Ambergris Cays are a group of small islands within the Turks and Caicos Islands. They are situated to the south of the main chain of the Caicos islands. The largest islands are Big Ambergris Cay and Small Ambergris Cay. It was named for valuable deposits of ambergris, a waxy substance that migrating humpback whales secrete, found on the 8 miles (13 km) of shoreline. The island is approximately four miles long, one mile (1.6 km) wide, and 1,100 acres (4.5 km2) in total. It was uninhabited until 1997, but has a small population today. It has been privately owned since 1811.
In the late 18th and early 19th centuries, Loyalists settled on Ambergris Cay, raised cows, made pottery, and built houses, stables, and cisterns (ruins still exist of each of these).
The island has an exclusive private club called Turks & Caicos Sporting Club at Ambergris Cay, which received awards in 2009 from Caribbean World Magazine. It hosts many outdoor pursuits including bonefishing flats; blue water and deep sea fishing and SCUBA diving with guides.
John Lightbourne was the islands first owner, he purchased it from the Bahamas administration in 1811. Horatio Stubbs of South Caicos purchased the island, the dwelling house, and a female slave in 1826 for the cost of 6,000 bushels of salt.
In 1978 an investment group from the state of Arizona tried to purchase Ambergris Cay, with the goal of building a university on the island. This effort was rejected by the government.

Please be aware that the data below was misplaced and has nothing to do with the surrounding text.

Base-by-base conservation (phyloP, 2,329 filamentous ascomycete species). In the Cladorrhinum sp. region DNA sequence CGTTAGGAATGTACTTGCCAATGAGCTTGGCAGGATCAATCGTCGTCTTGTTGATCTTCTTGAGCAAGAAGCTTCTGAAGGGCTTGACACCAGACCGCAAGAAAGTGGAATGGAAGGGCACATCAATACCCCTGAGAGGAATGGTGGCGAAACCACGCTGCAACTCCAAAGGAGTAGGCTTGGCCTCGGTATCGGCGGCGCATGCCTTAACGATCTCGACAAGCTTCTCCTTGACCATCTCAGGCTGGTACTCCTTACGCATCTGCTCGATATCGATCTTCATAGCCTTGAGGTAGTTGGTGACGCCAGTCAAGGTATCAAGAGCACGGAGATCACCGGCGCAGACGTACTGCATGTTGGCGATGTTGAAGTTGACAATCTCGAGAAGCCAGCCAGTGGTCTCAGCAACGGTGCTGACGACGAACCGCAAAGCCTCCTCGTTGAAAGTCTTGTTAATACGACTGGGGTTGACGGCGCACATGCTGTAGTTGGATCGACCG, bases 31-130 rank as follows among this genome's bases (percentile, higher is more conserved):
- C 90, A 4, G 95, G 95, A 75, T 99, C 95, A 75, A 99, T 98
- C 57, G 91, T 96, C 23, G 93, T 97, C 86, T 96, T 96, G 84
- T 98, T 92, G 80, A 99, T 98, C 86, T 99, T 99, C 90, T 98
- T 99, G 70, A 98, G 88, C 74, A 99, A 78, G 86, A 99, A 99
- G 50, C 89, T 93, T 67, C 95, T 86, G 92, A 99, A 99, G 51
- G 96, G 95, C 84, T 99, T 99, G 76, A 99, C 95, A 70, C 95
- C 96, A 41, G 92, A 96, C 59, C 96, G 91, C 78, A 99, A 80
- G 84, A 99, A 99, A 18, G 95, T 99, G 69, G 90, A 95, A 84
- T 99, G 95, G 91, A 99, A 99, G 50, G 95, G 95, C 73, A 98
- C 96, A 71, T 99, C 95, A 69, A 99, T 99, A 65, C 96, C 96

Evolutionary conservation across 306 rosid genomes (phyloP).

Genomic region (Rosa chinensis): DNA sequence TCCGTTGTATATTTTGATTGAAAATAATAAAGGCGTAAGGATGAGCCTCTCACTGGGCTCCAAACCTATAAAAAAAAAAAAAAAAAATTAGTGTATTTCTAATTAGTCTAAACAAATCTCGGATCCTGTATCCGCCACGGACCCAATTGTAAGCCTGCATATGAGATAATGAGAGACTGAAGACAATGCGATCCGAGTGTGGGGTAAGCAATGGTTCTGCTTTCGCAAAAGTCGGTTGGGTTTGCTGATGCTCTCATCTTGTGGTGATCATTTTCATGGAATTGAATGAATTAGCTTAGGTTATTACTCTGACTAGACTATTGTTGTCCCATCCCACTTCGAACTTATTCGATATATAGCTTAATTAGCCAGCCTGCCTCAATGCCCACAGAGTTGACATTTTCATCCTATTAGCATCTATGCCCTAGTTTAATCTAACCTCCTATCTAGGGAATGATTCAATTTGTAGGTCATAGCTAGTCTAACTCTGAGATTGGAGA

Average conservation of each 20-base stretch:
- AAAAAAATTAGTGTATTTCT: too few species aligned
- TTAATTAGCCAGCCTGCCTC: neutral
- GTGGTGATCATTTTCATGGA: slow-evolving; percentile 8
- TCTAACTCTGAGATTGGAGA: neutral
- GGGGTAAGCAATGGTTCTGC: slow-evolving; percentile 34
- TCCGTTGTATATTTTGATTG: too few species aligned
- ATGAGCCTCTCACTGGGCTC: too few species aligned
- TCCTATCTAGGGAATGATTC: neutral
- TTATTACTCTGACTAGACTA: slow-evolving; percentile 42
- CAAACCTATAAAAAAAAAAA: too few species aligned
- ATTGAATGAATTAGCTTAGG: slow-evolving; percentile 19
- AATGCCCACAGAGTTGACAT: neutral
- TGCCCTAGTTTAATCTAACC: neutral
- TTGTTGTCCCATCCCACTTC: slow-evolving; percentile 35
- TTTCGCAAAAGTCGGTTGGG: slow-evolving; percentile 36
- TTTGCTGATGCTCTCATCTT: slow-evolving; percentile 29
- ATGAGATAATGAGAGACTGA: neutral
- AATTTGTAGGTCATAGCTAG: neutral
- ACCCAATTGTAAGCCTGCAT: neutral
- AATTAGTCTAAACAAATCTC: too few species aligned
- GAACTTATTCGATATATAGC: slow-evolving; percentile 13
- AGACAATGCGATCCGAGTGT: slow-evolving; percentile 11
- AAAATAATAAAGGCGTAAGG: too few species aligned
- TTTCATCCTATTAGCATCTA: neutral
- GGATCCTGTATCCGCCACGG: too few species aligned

The reefs are home to bonefish, jelly fish, conch and spiny lobster. Reports from local fishermen indicate that green and hawksbill sea turtles nest on the island.
The island is home to the native Turks & Caicos Rock Iguana (Cyclura carinata) which is critically endangered. The San Diego Zoo has been working to capture, relocation, and the subsequent examination of homing abilities to assess the viability of relocation.
In her master's thesis in 2009, Sophie Williams a student of Imperial College London identifies Ambergris Cay as an Important Plant Area. She studied three endemic species in her thesis, all of which were found on the island. The three plants she used are Argythamnia argentea, Limonium bahamense and Encyclia caicensis.